MARS LANDING TUTORIAL FOR SFS
Unlike a Mars Return Mission, a Mars landing mission is cheaper. Depending on the purpose, there can be:
- Hard Mars Landing (as performed by the first historical probes who landed on Mars);
- Soft Mars Landing (as performed by most of the spaceships who sent probes and rovers to Mars);
- Payload Delivery Missions (they bring probes and rovers to Mars);
- Supply Missions (if you have a space colony and want to expand it).
Depending on what payload you intend to send to Mars, you will need a larger or a smaller launch vehicle. The Delta-vrequirement for a Mars mission is not too much. Most of the fuel will be spent to reach Low Earth Orbit.
Mars has a small gravity, but a relatively large Sphere of Influence. Because of this, it is not hard to reach the target. After reaching low Earth orbit and entering the Launch Window, there is room for additional Trajectory Correction Maneuvers. In addition, the Martian atmosphere can be used to Aerobrake.
A major disadvantage is that Mars has a rarefied atmosphere, which is unable to slow down a ship completely. In order to do so, a ship needs to use many parachutes or to conduct an engine burn.
If the purpose is just to bring a Capsule or a Probe to the surface of Mars, then one can easily use the Spaceflight Simulator Model Ship, which is shown on the desktop icon (top-right image). The ship needs some improvements. The best way to do this, is to remove the top parachute, replace it with a Structural Part and attach 3 parachutes on it. The ship will use its boosters at liftoff, then its first stage to get low Earth orbit. The second stage is more than enough to reach Mars.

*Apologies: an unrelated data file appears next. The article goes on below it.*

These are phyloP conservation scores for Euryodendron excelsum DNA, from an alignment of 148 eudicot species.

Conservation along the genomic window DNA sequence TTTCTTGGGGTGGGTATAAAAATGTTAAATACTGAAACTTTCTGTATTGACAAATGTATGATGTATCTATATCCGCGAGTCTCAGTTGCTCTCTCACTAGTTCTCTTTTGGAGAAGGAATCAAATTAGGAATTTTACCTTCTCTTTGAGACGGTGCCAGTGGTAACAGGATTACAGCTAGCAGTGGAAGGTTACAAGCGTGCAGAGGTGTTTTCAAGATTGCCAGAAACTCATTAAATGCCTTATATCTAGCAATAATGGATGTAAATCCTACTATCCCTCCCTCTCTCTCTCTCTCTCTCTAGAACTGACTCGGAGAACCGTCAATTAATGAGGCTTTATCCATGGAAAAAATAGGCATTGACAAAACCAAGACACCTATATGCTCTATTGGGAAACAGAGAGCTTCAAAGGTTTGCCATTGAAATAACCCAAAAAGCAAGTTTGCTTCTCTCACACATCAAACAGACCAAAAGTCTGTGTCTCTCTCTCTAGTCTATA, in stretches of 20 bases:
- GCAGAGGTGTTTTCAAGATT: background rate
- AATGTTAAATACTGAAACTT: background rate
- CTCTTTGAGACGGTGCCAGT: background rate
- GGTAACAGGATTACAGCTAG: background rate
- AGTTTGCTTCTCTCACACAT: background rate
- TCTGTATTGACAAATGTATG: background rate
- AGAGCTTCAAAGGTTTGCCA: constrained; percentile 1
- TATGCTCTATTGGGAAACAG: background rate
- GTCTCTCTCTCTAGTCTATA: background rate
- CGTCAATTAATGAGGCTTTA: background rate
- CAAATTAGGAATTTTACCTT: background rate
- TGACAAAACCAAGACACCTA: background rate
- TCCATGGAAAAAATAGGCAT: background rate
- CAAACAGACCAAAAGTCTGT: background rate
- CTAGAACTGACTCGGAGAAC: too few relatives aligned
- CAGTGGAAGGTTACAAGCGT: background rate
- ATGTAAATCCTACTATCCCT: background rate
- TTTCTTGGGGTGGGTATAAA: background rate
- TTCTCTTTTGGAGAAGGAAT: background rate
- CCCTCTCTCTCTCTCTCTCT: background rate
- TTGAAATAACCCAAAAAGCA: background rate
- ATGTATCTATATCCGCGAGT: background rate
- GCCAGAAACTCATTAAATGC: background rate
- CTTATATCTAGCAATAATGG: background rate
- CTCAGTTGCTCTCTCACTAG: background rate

If the purpose of the mission is to bring a rover or other supplies for a Mars colony, you have to build a much larger ship.
There are multiple ways to land on Mars:
This is the most simple way to bring something down. Just set an impact trajectory. your ship will hit Mars and nothing will survive. Because the atmosphere does not slow down a ship enough, the speed of the impact will be huge. This is an option only when a Space Agency wants to be the first to touch the surface of a planet.
Partially Hard Landing
This usually happens accidentally. The pilot fails to estimate when to fire engines or to estimate the weak effect of an Aerobrake. This will result in a partial destruction of the ship.
In order to do so, fix the trajectory as a tangent to the Martian surface. This way, the atmosphere will slow down your ship enough to land.
The Martian atmosphere can be used to safely to Aerobrake. By setting the flight path with periastron at 11 km high, a ship will usually be slowed enough to enter orbit. The second time the ship passes through the atmosphere, it might still reach space at apoastron. If you want your probe to become an Orbiter, conduct an engine burn at apoastron. Well, usually during the third pass through the atmosphere, the ship will be slowed enough not to reach space again.
Aerobrake can be used to slow down a ship in another manner. By setting the flight path to nearly touching the Martian surface (a periastron at less than 2 km high), the ship will not escape back into space.
Finally, during the last moments of descent, the ship will need to open its parachutes and/or conduct engine burns.
Fixed Point Landing
See also: Fixed Point Landing.
This is the most challenging part. Before everything, you need to have something on the surface (another ship or a rover, anything that help you pinpoint the landing location).
The ship needs to enter Mars orbit. Then, when the ship is above target, it must turn on the engines and burn retrograde. Repeated course corrections are needed. The effect of Aerobrake is too small and the ship will need to conduct multiple engine burns in order to land safely at the designated point.
The use of a parachute in the last part of the descent can be helpful. Also, the use of RCS Thrusters can be a good idea, to correct trajectory.